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New Wave: Attica Locke on the Great African American Migration to L.A.
Locke will interview another prominent local author, Walter Mosley, for ALOUD’s “Writing Los Angeles” program on February 20
As a novelist, Attica Locke isn’t sure she can lay claim to Los Angeles—yet. Though it’s been her home for 19 years, she’s been using the city more as a safe haven from which to frame her stories than as a source of them. Her first book, 2009’s acclaimed Black Water Rising, is set in Houston, where she grew up. Her 2012 novel, The Cutting Season, revolves around a historic Louisiana plantation.
Both books have brought comparisons to one of L.A.’s masters of crime fiction, Walter Mosley, whom Locke interviews February 20 at the Central Library for the ALOUD program “Writing Los Angeles.” Mosley’s focus on the postwar black migration to L.A. fascinates Locke—she views herself as a coda to that resettlement. “I know what it means to come here with hope and passion, reaching for something,” says Locke, who once aspired to be the next Spike Lee or John Sayles.
If there’s an L.A. subject Locke, 40, is leaning toward exploring, it’s how films got made in 1970s black Hollywood. Even now “there needs to be a broadening of the stories being told,” says Locke, who lives with her public defender husband and seven-year-old daughter in Mount Washington. “Where are the stories where African Americans are just free, where we’re doing something other than playing an instrument or being in service?”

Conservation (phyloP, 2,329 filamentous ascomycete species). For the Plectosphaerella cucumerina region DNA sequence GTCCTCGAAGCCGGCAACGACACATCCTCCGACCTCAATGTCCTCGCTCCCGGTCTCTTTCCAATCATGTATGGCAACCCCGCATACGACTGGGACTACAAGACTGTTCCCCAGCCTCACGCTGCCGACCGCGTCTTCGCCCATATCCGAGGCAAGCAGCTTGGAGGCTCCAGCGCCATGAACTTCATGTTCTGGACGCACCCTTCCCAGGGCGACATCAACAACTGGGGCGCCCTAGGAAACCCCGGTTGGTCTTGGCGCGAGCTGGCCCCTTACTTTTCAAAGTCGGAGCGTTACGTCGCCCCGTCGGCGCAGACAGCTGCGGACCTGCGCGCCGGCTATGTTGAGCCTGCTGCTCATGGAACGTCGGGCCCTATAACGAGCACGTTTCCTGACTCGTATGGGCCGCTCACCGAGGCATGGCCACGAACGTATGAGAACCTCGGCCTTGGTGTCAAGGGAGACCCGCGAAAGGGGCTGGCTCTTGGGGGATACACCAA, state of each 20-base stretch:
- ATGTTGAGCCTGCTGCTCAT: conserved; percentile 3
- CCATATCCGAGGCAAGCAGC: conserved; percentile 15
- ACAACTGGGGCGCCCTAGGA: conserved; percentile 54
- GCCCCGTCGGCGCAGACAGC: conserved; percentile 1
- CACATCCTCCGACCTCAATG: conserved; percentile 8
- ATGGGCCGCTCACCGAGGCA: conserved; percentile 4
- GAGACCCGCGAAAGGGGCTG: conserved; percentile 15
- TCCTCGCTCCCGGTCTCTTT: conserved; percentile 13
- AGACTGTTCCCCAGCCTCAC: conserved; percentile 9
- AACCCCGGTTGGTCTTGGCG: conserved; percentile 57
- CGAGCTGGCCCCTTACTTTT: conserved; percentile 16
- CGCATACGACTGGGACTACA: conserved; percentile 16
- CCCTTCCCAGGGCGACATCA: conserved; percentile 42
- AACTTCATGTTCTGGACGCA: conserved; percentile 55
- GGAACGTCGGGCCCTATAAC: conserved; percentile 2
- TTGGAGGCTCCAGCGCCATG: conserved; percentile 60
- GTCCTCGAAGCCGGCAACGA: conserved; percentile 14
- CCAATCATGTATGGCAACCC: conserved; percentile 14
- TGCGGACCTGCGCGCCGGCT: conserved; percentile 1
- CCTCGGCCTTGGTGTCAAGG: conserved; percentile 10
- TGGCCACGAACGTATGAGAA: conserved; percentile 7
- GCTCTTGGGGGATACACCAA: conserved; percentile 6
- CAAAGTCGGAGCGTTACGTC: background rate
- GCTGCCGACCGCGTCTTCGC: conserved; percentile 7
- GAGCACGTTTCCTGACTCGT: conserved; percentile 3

Attica Locke’s L.A. Confessions
1. “I will stop whatever I’m doing if Valley Girl comes on TV.”
2. “I have never eaten a Pink’s hot dog.”
3. “I failed the California driver’s test the first two times I took it.”
4. “I judge people who don’t go ‘east of La Cienega.’ The whole country is east of La Cienega.”
5. “I’ve never been to Dodger Stadium. Wake me up when Los Angeles gets a football team.”
6. “The topic of Scientology has come up at every dinner party I’ve been to, usually because I’m the one bringing it up.”
7. “I miss Angelyne.”
8. “I consider it a great accomplishment that I got my Texan dad to put ‘the’ in front of the name of every freeway.”
9. “I hated Crash. It’s some Hollywood executive’s paranoid dream and does not reflect the city I live in.”
10. “I cried when Babe’s and Ricky’s Inn in Leimert Park closed.”